NetworkManager commandline tools
Control NetworkManager without a GUI
- Name: Dan Williams
- Email: email@example.com
- Targeted release: Fedora 12
- Last updated: 2009-05-14
- Percentage of completion: 0%
There is no reason that NetworkManager can not be controllable via commandline tools. This will be very useful to interact with NetworkManager from initscripts, and on servers. To make the commandline tools usable in these situations they should be lightweight and have a small footprint. Therefore, tools written in C will be preferable over Python scripts.
There are two use cases:
- Server: In this case, the tool should talk directly to NetworkManager and control only system-wide connections. Basic functionality to cover: ifup/ifdown, list connections, find out details about connections (connection type, speed, uptime, etc)
- Session: For this case, we might want the tool to talk to nm-applet to find user connections. It can still talk directly to NetworkManager for manipulating these connections. This may then cause the applet to pop up keyring dialogs when secrets are needed. Giving the tool direct access to user configuration data in gconf and secrets in gnome-keyring will be much more complicated and is probably out of scope for the first version.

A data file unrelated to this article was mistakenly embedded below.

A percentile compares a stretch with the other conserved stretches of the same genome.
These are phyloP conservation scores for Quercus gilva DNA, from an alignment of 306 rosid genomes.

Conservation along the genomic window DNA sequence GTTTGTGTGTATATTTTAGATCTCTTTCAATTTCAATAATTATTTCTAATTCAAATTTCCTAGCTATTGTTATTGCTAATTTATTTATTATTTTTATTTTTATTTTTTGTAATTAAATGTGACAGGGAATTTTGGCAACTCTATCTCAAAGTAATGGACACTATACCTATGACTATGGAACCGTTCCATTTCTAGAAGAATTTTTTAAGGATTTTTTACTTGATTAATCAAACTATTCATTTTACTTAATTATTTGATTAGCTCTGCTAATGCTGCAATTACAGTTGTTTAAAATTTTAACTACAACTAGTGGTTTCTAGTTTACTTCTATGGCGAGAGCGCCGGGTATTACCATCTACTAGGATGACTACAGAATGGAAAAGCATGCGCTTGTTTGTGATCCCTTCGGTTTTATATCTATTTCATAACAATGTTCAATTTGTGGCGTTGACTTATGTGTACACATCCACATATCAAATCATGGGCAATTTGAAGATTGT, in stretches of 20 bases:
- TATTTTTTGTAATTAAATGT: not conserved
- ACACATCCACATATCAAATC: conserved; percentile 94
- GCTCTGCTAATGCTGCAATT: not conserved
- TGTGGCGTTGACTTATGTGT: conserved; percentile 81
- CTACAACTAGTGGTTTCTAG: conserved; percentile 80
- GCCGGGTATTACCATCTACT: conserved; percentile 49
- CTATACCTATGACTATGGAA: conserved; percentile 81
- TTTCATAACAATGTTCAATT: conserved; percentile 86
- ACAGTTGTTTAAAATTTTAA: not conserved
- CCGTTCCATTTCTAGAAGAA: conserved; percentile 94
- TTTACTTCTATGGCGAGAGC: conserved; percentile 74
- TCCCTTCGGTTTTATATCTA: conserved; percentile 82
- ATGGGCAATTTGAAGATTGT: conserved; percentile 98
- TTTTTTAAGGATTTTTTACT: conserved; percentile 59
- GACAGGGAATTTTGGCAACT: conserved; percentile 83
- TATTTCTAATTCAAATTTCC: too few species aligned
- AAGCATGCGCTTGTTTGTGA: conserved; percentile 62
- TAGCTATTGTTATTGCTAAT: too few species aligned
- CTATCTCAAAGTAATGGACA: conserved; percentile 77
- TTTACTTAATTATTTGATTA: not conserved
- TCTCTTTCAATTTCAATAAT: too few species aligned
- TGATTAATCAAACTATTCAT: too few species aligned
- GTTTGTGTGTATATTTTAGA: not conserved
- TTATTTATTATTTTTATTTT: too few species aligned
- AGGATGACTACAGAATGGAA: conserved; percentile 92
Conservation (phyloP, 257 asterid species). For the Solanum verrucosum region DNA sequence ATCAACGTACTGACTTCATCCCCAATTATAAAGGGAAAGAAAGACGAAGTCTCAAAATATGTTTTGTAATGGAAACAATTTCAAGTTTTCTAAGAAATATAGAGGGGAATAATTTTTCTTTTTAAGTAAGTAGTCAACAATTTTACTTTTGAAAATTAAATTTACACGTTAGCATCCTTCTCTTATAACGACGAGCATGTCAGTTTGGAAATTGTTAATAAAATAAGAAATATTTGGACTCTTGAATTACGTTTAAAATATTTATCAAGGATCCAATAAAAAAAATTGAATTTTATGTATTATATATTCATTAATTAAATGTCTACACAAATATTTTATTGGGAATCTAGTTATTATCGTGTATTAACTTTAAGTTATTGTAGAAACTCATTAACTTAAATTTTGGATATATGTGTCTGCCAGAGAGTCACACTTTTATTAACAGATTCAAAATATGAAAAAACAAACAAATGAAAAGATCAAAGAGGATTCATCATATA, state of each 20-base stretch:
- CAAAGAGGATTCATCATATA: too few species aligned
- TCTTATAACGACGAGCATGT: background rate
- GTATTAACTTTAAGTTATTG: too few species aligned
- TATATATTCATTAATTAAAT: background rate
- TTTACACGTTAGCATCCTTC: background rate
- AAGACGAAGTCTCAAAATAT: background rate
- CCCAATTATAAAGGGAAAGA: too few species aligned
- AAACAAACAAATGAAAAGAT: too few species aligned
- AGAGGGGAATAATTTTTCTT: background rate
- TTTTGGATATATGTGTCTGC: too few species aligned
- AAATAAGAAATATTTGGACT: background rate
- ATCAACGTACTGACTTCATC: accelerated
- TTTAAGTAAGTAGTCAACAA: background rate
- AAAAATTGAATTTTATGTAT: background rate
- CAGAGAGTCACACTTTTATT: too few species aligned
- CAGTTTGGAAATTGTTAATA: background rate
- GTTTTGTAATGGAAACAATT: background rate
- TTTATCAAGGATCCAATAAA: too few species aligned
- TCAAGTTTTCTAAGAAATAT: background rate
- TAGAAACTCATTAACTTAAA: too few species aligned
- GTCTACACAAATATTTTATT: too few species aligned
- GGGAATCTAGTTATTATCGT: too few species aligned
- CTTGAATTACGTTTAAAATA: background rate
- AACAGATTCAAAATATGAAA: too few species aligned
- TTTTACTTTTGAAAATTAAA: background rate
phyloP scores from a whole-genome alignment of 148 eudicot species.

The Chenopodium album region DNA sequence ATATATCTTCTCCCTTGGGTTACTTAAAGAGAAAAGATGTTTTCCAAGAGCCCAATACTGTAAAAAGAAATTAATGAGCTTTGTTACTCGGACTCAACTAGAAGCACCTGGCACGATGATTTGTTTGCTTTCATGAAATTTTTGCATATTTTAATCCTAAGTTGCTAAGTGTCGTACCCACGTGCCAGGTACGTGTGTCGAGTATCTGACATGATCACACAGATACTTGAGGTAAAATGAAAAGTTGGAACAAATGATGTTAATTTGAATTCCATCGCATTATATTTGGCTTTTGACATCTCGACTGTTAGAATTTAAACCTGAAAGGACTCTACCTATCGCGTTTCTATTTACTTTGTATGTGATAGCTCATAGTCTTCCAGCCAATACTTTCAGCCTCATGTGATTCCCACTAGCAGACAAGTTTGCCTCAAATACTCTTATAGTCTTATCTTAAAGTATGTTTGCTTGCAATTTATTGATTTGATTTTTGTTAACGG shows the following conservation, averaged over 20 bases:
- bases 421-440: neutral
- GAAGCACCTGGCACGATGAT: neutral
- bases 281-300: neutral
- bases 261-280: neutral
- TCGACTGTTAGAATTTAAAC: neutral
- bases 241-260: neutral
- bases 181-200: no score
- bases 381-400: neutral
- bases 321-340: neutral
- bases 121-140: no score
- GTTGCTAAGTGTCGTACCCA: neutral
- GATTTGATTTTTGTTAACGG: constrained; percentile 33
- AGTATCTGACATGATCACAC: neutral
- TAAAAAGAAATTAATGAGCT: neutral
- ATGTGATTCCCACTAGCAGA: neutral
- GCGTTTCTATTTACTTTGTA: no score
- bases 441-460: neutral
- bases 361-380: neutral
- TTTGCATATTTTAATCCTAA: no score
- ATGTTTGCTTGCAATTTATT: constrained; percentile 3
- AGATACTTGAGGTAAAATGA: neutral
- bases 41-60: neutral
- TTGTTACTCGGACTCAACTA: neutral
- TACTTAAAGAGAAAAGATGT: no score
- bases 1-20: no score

Benefit to Fedora
NetworkManager becomes more suitable on servers, bringing Fedora closer to a consolidated network configuration. Power users will have one less reason to complain about the 'dumbing down' of Linux...
NetworkManager and nm-applet already provide comprehensive dbus apis. The remaining task is simply to write a tool that offers commandline access to this API in a way that makes sense. An important side-effect of this should be to produce documentation for the NetworkManager apis.
How To Test
Use TOOLNAME to control various aspects of NetworkManager functionality. List connections, find out detailed information about connections, bring connections up and down.
This section needs to be fleshed out further in parallel to writing the TOOLNAME(1) man page.
Fall back on the existing cnetwork-manager package for commandline control of NetworkManager.
Fedora 12 introduces TOOLNAME, which is a tool that allows to control NetworkManager from the commandline. See the TOOLNAME(1) man page for more information.